Communists were militant atheists, period. Your sophisms only betray dogmatism. I've already provided sources (the book of mrs. Knox, the Final Report) stating it as clearly as possible (e.g. about USSR: The regime dedicated a large amount of energy to eradicating religion: an estimated 6 million people were involved in the atheist propaganda in the early 1970s. - a regime investing a large effort in atheist propaganda how can be called???). I'm not sure to what point serves that they were also communists beside atheists, since we talk about atheist propaganda and persecution against religion. And yes, it was total war, it was the international pressure and the control they needed over masses - a radical, massive and visible measure would have created turmoil, which stopped them. Richard Felix Staar said it best in his Communist Regimes in Eastern Europe, 4th ed., 1982, p. 217: As in other communist-ruled lands, the churches in Romania are allowed to exist as a temporary evil.)
 
Of course Eliade does not negate the fact that religion can be a tool, but he says the religion is not a tool, is not defined to be a tool. Anything can be used as a tool, including atheism (as proven in this thread).
 
That Church was dysfunctional is so obvious that your comments only indicate that your grudge against religion is rather irrational hate than an argumented stance. Let me try it again: by confession to a priest you could get secret police file. As a priest by teaching in your parish about some evanghelical values you could get imprisoned. Let's go back to Starr, as he dedicates a small chapter to this issue (pp. 217-219): The communist regime assumed control of all the churches in 1945 and 1948. This was achieved by arrogating to the government all authority over finances, property, and high-level administration; placing in key positions clergy who were subservient to the ruling party and severing ties with church organizations in foreign countries. [...] During 1962 the Holy See announced that of the fourteen Catholic archbishops and bishops in Romania, all but one were under arrest. Three years later it was reported that four of the five Catholic bishops remaining in the country had died in prison.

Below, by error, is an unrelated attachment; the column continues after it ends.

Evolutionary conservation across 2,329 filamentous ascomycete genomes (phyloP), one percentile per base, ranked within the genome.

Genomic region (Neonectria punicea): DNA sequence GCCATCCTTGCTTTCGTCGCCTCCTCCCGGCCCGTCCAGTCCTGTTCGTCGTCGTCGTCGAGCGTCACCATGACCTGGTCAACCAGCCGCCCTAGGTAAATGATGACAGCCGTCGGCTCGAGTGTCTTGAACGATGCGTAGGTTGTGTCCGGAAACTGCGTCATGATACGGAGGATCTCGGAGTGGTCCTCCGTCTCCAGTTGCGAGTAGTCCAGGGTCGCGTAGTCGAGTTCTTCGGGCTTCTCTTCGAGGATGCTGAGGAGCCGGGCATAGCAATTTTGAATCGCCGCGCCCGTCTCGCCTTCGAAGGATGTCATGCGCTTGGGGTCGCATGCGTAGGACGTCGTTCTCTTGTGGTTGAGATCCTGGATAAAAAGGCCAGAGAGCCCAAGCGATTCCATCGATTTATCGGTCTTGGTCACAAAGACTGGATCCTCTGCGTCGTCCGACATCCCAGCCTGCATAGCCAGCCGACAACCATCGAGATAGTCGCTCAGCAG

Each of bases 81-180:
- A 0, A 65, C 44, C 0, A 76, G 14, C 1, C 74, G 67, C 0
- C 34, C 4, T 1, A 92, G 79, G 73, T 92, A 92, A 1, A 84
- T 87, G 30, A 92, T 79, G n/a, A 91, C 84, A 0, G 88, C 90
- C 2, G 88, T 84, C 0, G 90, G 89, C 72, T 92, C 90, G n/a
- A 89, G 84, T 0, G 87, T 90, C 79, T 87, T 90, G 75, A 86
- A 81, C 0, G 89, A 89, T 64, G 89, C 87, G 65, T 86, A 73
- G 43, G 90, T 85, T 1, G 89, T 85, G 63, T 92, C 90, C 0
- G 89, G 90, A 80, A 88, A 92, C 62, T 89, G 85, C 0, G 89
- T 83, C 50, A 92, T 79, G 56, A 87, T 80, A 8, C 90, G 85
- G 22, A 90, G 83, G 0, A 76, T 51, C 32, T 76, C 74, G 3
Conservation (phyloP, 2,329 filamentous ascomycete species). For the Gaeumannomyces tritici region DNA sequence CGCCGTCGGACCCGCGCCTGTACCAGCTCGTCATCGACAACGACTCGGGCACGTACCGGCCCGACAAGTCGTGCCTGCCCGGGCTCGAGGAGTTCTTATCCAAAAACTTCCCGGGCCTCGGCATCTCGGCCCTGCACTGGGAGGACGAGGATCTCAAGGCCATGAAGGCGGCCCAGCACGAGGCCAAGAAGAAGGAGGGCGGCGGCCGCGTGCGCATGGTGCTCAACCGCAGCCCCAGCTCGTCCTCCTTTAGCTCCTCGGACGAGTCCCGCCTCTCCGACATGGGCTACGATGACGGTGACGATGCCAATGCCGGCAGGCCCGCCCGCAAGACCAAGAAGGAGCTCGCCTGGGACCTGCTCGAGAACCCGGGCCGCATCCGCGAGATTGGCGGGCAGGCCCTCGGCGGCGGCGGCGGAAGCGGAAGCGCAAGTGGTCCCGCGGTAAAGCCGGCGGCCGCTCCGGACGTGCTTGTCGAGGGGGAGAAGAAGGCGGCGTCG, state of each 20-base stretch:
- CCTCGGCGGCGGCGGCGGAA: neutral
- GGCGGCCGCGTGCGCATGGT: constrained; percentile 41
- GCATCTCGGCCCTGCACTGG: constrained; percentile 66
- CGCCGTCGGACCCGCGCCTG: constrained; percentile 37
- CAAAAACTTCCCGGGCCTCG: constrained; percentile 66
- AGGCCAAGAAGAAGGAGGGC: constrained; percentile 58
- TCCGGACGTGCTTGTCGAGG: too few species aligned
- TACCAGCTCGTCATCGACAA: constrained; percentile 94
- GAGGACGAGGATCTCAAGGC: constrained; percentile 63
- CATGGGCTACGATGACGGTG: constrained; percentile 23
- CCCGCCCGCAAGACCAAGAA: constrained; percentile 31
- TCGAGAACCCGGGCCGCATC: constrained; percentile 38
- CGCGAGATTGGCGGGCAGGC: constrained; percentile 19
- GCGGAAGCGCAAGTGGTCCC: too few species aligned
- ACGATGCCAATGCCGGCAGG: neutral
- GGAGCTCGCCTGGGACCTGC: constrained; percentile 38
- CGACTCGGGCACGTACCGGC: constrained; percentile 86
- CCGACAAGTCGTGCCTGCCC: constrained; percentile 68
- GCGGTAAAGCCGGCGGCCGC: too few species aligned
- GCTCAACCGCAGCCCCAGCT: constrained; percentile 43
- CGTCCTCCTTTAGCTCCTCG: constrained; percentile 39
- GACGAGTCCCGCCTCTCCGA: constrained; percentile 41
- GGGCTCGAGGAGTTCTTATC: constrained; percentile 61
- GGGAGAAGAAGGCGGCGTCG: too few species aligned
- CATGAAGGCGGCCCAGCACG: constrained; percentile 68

Legislation since 4 August 1948 had required that all denominations provide the regime's Department of Religious Affairs with inventories of their assets and revenues and athat all clergy take an oath of allegiance to the government, pledging to obey and help enforce laws and to defend the state against all enemies. Besides controlling the purse strings and the appointment of personnel in all churches, the Department of Religious Affairs designated the extent and type of catechism that may be taught under church sponsorship. [...] Apart from such direct techiques, the regime also applies indirect methods to reduce the influence of the churches. Attendance at religious services is not forbidden by law, but mass organizations such as the Union of Communist Youth and the Pioneers schedule activities on Sundays and religious holidays (Easter and Christmas are regular working days in Romania) to make church attendance difficult. [...] Although the constitution, in Article 30, guarantees freedom of
religion, in practice it is systematically repressed. [...] Religious groups frequently protest against the regime's stringent control over their activities, but do not have the influence of the Catholic church in Poland or the cohesion of the Czechoslovak priests and, therefore, yield to the regime tactics. In October 1980, five Protestants were arrested for smuggling Romanian- and Russian-language bibles into the country. There were reports that two of them had died, one by suicide and the other after a beating by security police. Again, I ask you, what is functional in all these?
 


Edited by Chilbudios - 16-Jan-2008 at 17:02
Back to Top
Cezar View Drop Down
Chieftain
Chieftain
Avatar

Joined: 09-Nov-2005
Location: Romania
Status: Offline
Points: 1211
Post Options Post Options   Thanks (0) Thanks(0)   Quote Cezar Quote  Post ReplyReply Direct Link To This Post Posted: 17-Jan-2008 at 07:36